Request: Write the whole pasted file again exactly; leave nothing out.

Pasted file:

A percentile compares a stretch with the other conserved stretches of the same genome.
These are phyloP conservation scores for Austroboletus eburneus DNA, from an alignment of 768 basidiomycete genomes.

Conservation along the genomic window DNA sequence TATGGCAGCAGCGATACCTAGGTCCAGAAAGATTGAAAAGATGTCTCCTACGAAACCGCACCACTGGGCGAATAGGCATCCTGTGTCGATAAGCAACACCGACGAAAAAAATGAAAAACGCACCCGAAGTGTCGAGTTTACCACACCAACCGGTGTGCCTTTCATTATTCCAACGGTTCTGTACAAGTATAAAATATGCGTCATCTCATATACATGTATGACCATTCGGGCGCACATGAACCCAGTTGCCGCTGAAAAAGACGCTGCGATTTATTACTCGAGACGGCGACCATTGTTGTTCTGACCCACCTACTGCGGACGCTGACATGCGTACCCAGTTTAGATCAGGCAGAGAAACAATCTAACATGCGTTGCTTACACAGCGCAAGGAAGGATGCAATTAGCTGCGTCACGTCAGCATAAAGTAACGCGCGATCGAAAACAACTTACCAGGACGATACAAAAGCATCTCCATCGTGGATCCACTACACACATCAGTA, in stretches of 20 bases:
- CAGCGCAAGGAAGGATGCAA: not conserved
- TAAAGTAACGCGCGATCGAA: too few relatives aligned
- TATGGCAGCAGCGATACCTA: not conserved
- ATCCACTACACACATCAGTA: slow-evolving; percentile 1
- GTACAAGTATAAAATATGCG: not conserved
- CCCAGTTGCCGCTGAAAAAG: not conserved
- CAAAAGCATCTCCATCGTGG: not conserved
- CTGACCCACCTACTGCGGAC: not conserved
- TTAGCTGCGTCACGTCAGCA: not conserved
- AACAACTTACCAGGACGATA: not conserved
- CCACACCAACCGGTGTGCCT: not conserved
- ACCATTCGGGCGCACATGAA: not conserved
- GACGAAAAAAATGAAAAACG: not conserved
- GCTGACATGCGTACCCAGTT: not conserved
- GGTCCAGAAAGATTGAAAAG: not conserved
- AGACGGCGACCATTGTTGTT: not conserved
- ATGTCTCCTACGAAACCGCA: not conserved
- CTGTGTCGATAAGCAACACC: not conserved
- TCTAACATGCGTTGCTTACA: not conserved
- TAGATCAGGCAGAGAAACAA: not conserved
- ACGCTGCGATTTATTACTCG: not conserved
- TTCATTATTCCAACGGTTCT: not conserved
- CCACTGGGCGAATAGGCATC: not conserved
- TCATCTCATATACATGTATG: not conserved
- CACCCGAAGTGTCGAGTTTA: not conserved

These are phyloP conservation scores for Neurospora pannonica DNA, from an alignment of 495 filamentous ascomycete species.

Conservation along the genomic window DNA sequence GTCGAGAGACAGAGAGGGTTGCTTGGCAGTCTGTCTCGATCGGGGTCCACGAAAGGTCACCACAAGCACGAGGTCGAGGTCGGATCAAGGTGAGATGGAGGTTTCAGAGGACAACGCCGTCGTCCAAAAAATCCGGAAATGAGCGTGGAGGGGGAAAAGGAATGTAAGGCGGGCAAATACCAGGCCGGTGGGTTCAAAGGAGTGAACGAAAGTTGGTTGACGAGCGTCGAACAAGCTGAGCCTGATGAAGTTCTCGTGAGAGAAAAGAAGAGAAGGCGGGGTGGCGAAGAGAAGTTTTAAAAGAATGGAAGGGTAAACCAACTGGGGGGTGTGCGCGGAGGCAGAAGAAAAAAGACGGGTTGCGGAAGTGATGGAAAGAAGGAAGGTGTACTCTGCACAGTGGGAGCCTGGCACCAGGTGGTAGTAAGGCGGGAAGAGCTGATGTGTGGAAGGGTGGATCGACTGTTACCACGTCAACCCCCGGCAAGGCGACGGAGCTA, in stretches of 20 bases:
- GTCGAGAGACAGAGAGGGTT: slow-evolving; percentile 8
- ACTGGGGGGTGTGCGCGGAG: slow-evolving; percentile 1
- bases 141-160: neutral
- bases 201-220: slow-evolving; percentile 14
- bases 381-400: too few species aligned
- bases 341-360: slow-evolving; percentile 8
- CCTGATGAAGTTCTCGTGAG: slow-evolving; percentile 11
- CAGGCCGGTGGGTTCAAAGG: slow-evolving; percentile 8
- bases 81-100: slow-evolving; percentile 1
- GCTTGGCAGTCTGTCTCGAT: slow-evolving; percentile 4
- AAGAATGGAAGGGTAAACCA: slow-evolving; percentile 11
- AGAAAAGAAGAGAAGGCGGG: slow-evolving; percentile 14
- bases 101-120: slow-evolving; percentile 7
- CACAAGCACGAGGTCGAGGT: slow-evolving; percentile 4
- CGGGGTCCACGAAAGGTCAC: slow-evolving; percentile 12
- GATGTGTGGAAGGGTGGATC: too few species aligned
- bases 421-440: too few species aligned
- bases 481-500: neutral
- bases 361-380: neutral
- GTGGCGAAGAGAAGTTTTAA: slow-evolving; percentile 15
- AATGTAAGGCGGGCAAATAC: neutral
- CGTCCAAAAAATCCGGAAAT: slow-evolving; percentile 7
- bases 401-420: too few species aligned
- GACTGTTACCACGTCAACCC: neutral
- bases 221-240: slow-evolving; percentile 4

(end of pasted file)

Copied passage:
A percentile compares a stretch with the other conserved stretches of the same genome.
These are phyloP conservation scores for Austroboletus eburneus DNA, from an alignment of 768 basidiomycete genomes.

Conservation along the genomic window DNA sequence TATGGCAGCAGCGATACCTAGGTCCAGAAAGATTGAAAAGATGTCTCCTACGAAACCGCACCACTGGGCGAATAGGCATCCTGTGTCGATAAGCAACACCGACGAAAAAAATGAAAAACGCACCCGAAGTGTCGAGTTTACCACACCAACCGGTGTGCCTTTCATTATTCCAACGGTTCTGTACAAGTATAAAATATGCGTCATCTCATATACATGTATGACCATTCGGGCGCACATGAACCCAGTTGCCGCTGAAAAAGACGCTGCGATTTATTACTCGAGACGGCGACCATTGTTGTTCTGACCCACCTACTGCGGACGCTGACATGCGTACCCAGTTTAGATCAGGCAGAGAAACAATCTAACATGCGTTGCTTACACAGCGCAAGGAAGGATGCAATTAGCTGCGTCACGTCAGCATAAAGTAACGCGCGATCGAAAACAACTTACCAGGACGATACAAAAGCATCTCCATCGTGGATCCACTACACACATCAGTA, in stretches of 20 bases:
- CAGCGCAAGGAAGGATGCAA: not conserved
- TAAAGTAACGCGCGATCGAA: too few relatives aligned
- TATGGCAGCAGCGATACCTA: not conserved
- ATCCACTACACACATCAGTA: slow-evolving; percentile 1
- GTACAAGTATAAAATATGCG: not conserved
- CCCAGTTGCCGCTGAAAAAG: not conserved
- CAAAAGCATCTCCATCGTGG: not conserved
- CTGACCCACCTACTGCGGAC: not conserved
- TTAGCTGCGTCACGTCAGCA: not conserved
- AACAACTTACCAGGACGATA: not conserved
- CCACACCAACCGGTGTGCCT: not conserved
- ACCATTCGGGCGCACATGAA: not conserved
- GACGAAAAAAATGAAAAACG: not conserved
- GCTGACATGCGTACCCAGTT: not conserved
- GGTCCAGAAAGATTGAAAAG: not conserved
- AGACGGCGACCATTGTTGTT: not conserved
- ATGTCTCCTACGAAACCGCA: not conserved
- CTGTGTCGATAAGCAACACC: not conserved
- TCTAACATGCGTTGCTTACA: not conserved
- TAGATCAGGCAGAGAAACAA: not conserved
- ACGCTGCGATTTATTACTCG: not conserved
- TTCATTATTCCAACGGTTCT: not conserved
- CCACTGGGCGAATAGGCATC: not conserved
- TCATCTCATATACATGTATG: not conserved
- CACCCGAAGTGTCGAGTTTA: not conserved

These are phyloP conservation scores for Neurospora pannonica DNA, from an alignment of 495 filamentous ascomycete species.

Conservation along the genomic window DNA sequence GTCGAGAGACAGAGAGGGTTGCTTGGCAGTCTGTCTCGATCGGGGTCCACGAAAGGTCACCACAAGCACGAGGTCGAGGTCGGATCAAGGTGAGATGGAGGTTTCAGAGGACAACGCCGTCGTCCAAAAAATCCGGAAATGAGCGTGGAGGGGGAAAAGGAATGTAAGGCGGGCAAATACCAGGCCGGTGGGTTCAAAGGAGTGAACGAAAGTTGGTTGACGAGCGTCGAACAAGCTGAGCCTGATGAAGTTCTCGTGAGAGAAAAGAAGAGAAGGCGGGGTGGCGAAGAGAAGTTTTAAAAGAATGGAAGGGTAAACCAACTGGGGGGTGTGCGCGGAGGCAGAAGAAAAAAGACGGGTTGCGGAAGTGATGGAAAGAAGGAAGGTGTACTCTGCACAGTGGGAGCCTGGCACCAGGTGGTAGTAAGGCGGGAAGAGCTGATGTGTGGAAGGGTGGATCGACTGTTACCACGTCAACCCCCGGCAAGGCGACGGAGCTA, in stretches of 20 bases:
- GTCGAGAGACAGAGAGGGTT: slow-evolving; percentile 8
- ACTGGGGGGTGTGCGCGGAG: slow-evolving; percentile 1
- bases 141-160: neutral
- bases 201-220: slow-evolving; percentile 14
- bases 381-400: too few species aligned
- bases 341-360: slow-evolving; percentile 8
- CCTGATGAAGTTCTCGTGAG: slow-evolving; percentile 11
- CAGGCCGGTGGGTTCAAAGG: slow-evolving; percentile 8
- bases 81-100: slow-evolving; percentile 1
- GCTTGGCAGTCTGTCTCGAT: slow-evolving; percentile 4
- AAGAATGGAAGGGTAAACCA: slow-evolving; percentile 11
- AGAAAAGAAGAGAAGGCGGG: slow-evolving; percentile 14
- bases 101-120: slow-evolving; percentile 7
- CACAAGCACGAGGTCGAGGT: slow-evolving; percentile 4
- CGGGGTCCACGAAAGGTCAC: slow-evolving; percentile 12
- GATGTGTGGAAGGGTGGATC: too few species aligned
- bases 421-440: too few species aligned
- bases 481-500: neutral
- bases 361-380: neutral
- GTGGCGAAGAGAAGTTTTAA: slow-evolving; percentile 15
- AATGTAAGGCGGGCAAATAC: neutral
- CGTCCAAAAAATCCGGAAAT: slow-evolving; percentile 7
- bases 401-420: too few species aligned
- GACTGTTACCACGTCAACCC: neutral
- bases 221-240: slow-evolving; percentile 4